Joseph Daley—The Seven Heavenly Virtues

Joseph Daley—The Seven Heavenly Virtues

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Joseph Daley

Joseph Daley - The Seven Heavenly VirtuesIt is pleasantly surprising when Joseph Daley ascends from the brassy bass realm of the tuba, putting down his massive instrument, to conduct a chamber orchestra. What should not come as a surprise, however, is that Mr. Daley, a musical intellect of the highest order, should put his mind to another complex project—a follow-up to his 2010 Jaro release The Seven Deadly Sins. This time Mr. Daley delves deep into his soul, coming up to relocate the abstract spirituality of The Seven Heavenly Virtues to his new and wonderful landscape of music. Again, Mr. Daley draws upon his vast and varied knowledge of musical colours—experiences he gained from playing with Gil Evans and Carla Bley, among others—but has decided to rely mainly on a part of the palette (strings accented at times by the melodic orchestral percussion of Warren Smith together with Satoshi Takeishi and Jerry Gonzalez, who also doubles on trumpet, as well as Lafayette Harris and Onaje Allan Gumbs on keyboards. The effects are stupendous, to say the least.

The depth of thought of each virtue is matched by the density of tone and texture, and the richness of colour and shade created by sets of harmonising strings from soaring violins and fibrillating violas to gasping cellos and rumbling basses. Percussion and keyboards, when introduced into each part of the suite add accents and angular timbre to the music, often joined in by basses playing pizzicato in counterpoint with each other. And then there is the character that is given to each virtue; echoed in the richness of timbre and colour by the confluence of instrumentation. “Diligence” is a sublime example. Introduced by the melodically tuned timpani drums played by the inimitable Warren Smith, the percussionist then draws in the strings and keyboards, flushed with the magnificent sound of violins and violas; cellos askance, lean into the melody. Double stops and rhythmic rumbling of the basses—con arco and pizzicato respectively—create a sort of gravitas that sings duty and exactitude, while violins ascending in wailing mode, dappled by interesting accents on the keyboards create a brilliant three—and sometimes four—dimensional piece, superbly paced as if interminably by Mr. Daley. Each virtue is treated with thoughtfulness and an equal measure of ingenuity as on Mr. Daley can. For instance, “Patience” features a lilting melody heralded by strings, “Humility” sways with the exquisite pianism of Lafayette Harris, soon descending into a passage filled with dissonance as if, it seems, to contrast what must be avoided at all costs, i.e., pride, but the pianist restores himself to a poised state and is joined by the basses in a restful sequence that while bringing the sequence to a conclusion draws in the percussionists first and then the whole orchestra in a beautiful conclusion.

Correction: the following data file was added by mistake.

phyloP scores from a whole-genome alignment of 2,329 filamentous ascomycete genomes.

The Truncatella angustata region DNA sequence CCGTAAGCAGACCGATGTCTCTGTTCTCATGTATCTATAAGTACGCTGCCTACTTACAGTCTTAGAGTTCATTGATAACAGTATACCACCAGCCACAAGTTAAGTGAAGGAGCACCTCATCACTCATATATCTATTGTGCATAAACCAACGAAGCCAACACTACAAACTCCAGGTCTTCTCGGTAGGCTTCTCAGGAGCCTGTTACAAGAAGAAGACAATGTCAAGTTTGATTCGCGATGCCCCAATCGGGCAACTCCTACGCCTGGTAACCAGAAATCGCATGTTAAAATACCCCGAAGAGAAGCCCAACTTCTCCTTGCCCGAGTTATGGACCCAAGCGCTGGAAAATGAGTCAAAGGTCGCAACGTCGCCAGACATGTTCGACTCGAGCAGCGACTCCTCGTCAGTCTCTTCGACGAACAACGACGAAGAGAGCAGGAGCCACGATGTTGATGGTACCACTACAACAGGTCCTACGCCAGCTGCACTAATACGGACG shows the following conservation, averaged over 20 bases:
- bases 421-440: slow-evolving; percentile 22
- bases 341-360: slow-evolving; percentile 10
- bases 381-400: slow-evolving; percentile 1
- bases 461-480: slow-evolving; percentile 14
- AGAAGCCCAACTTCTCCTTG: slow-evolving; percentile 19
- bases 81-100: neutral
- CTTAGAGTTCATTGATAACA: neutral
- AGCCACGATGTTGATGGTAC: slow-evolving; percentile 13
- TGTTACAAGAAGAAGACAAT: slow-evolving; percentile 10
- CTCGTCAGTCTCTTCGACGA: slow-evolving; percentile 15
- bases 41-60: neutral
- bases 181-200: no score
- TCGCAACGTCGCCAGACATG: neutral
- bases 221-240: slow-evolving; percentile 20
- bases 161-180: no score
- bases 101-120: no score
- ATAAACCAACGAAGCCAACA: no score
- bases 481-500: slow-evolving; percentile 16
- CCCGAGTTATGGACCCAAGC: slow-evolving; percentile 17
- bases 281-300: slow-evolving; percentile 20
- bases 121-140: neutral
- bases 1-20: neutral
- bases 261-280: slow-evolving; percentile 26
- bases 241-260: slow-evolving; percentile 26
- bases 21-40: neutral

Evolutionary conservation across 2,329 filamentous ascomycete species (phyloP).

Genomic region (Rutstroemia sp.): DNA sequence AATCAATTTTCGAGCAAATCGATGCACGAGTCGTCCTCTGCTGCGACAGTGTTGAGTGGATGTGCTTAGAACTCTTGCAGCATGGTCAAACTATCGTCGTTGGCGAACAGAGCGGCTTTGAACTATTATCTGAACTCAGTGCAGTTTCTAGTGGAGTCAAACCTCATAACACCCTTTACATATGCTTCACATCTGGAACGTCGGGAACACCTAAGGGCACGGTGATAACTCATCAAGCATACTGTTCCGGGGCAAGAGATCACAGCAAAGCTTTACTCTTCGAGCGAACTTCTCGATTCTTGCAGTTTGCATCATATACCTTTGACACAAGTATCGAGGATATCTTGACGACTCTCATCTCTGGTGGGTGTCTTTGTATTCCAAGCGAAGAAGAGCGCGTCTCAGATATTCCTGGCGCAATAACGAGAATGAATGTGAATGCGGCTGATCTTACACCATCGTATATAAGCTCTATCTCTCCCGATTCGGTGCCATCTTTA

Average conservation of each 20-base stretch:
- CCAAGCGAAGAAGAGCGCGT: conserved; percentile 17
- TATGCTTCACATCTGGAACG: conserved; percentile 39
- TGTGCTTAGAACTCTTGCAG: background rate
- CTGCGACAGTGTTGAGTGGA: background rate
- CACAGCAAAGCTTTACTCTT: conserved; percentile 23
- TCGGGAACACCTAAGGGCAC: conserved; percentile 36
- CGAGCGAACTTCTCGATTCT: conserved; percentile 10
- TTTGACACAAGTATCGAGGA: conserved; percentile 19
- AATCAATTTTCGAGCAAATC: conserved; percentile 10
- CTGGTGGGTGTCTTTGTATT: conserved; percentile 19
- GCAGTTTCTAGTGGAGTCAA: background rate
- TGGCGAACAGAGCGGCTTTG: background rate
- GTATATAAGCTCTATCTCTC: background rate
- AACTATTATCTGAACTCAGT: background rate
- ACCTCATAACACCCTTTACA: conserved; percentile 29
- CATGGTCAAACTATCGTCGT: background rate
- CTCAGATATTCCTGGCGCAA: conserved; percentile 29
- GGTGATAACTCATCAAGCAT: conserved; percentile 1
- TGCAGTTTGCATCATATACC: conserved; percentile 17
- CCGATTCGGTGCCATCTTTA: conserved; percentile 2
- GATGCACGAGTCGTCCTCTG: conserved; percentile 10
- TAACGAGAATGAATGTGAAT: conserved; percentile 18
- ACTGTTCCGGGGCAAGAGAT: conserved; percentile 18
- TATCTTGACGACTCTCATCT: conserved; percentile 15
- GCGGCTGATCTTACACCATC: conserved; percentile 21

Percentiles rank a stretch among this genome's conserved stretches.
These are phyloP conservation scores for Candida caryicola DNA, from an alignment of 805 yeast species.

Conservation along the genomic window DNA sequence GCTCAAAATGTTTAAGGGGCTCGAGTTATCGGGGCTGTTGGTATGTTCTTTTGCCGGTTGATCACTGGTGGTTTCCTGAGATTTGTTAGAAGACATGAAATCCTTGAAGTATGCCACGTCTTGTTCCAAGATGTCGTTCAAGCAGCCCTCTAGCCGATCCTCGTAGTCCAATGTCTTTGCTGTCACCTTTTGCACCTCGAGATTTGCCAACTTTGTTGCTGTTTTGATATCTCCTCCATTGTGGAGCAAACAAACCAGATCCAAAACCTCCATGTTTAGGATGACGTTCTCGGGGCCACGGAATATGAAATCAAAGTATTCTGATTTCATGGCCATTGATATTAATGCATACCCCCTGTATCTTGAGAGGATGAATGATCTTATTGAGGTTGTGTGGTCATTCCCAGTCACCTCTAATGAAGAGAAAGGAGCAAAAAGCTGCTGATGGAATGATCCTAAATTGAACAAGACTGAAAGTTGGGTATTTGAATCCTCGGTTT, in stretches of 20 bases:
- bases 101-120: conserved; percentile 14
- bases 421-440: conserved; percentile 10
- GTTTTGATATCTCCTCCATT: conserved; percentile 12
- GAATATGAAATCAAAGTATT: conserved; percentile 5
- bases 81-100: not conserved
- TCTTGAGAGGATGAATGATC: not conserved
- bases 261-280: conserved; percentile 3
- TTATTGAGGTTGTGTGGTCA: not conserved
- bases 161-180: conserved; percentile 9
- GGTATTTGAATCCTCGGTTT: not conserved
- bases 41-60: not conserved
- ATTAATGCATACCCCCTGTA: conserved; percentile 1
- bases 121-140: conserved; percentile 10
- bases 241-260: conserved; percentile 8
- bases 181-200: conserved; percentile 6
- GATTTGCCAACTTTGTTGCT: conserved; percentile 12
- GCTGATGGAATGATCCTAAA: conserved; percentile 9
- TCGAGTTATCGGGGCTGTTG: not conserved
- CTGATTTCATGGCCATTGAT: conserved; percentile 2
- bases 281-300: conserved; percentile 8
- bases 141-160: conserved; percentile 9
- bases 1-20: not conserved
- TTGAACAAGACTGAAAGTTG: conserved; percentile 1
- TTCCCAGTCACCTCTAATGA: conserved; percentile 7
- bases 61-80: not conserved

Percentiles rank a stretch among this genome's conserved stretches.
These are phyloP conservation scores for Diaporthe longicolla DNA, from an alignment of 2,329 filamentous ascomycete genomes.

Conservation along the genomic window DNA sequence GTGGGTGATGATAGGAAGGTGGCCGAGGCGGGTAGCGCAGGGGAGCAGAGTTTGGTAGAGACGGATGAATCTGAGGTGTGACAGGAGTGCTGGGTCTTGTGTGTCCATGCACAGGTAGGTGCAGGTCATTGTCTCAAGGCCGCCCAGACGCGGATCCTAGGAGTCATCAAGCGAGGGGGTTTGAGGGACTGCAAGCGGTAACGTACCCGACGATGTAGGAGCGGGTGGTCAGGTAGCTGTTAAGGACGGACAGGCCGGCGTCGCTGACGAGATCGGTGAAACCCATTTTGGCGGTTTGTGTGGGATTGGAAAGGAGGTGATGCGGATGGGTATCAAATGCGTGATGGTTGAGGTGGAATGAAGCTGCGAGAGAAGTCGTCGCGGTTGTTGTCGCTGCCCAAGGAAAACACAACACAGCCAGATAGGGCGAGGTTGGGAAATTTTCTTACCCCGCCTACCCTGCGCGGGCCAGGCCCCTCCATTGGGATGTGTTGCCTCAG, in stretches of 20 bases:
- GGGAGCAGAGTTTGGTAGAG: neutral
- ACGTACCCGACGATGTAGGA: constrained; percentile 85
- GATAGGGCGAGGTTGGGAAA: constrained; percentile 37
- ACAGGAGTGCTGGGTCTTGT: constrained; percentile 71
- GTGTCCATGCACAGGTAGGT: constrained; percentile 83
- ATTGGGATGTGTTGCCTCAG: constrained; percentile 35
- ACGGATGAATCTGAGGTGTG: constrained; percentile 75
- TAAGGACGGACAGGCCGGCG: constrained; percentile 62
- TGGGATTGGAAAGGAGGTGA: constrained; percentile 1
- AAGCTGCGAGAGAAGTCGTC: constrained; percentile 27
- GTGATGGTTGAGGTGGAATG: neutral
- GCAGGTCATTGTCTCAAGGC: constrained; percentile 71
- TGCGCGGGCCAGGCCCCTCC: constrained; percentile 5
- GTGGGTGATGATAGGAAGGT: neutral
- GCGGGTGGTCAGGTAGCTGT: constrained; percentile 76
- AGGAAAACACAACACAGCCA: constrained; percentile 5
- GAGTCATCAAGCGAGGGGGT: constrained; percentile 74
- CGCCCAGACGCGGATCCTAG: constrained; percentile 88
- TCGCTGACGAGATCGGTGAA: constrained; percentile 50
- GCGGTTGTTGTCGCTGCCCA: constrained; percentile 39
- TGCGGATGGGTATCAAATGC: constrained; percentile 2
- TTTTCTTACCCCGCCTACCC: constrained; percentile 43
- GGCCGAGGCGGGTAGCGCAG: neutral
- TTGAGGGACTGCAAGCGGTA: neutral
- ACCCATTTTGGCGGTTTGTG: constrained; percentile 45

However Mr. Daley’s enormous input in composition and musical direction is not the only reason for this marvelous opus. The strings are brilliantly prepared to execute this complex suite. For the various members, no praise is high enough and although no members of the orchestra are credited with soli specifically, the inspiration of the orchestra’s stellar members is probably sufficient to propel the rest of the cast to greater heights. For it is sure that the presence of musicians such as cellist Akua Dixon, who leads the ensemble on “Charity,” as well as pianist Lafayette Harris, the great Warren Smith on percussion and Jerry Gonzalez, the lone brass player on the album (but not on the venturesome suite) who also explodes on percussion; all of whom must fire up the rest of the ensemble. That and Mr. Daley’s wonderful work on the ideas that impel the composition—this is true equally of The Seven Heavenly Virtues as well as the three short sketches: “Wispercussion (Portraits of Warren Smith) Movement 4”, the bluesy “Billy Bang Sketch” and the rollicking “Bill Dixon Sketch”—his arrangements and conducting make for a work that holds its own with the most outstanding music—in a jazz or classical idiom—this year and for many more to come. Mr. Daley should be proud of his and his musicians’ performance here. If stars must be awarded, then here are five stars for composition and performance.

Track List: Patience; Diligence; Chastity; Humility; Charity; Kindness; Temperance; Wispercussion (Portraits Of Warren Smith) Movement 4; Billy Bang Sketch; Bill Dixon Sketch.

Personnel: Joseph Daley: composer, music director; Curtis Stewart: violin, concert-master; Mazz Swift: violin; Jason Hwang: violin; Skye Steele: violin; Charles Burnham: violin; Elektra Kurtis: violin; Jesse Montgomery: violin; Sarah Bernstein: violin; Nick Revel: viola; Janina Norpoth: viola; Trevor New: viola; Nora Krohn: viola; Akua Dixon: cello; Marika Hughes: cello; Amanda Gookin: cello; Rubin Kodheli: cello; Ken Filiano: bass; Ben Brown: bass; Lafayette Harris: keyboard, piano; Warren Smith: percussion; Jerry Gonzalez: trumpet, percussion; Onaje Allan Gumbs: keyboards; Satoshi Takeishi: percussion; Richard Huntley: percussion.

Label: JoDa Music | Release date: October 2013 | Joseph Daley on the web: jodamusic.com

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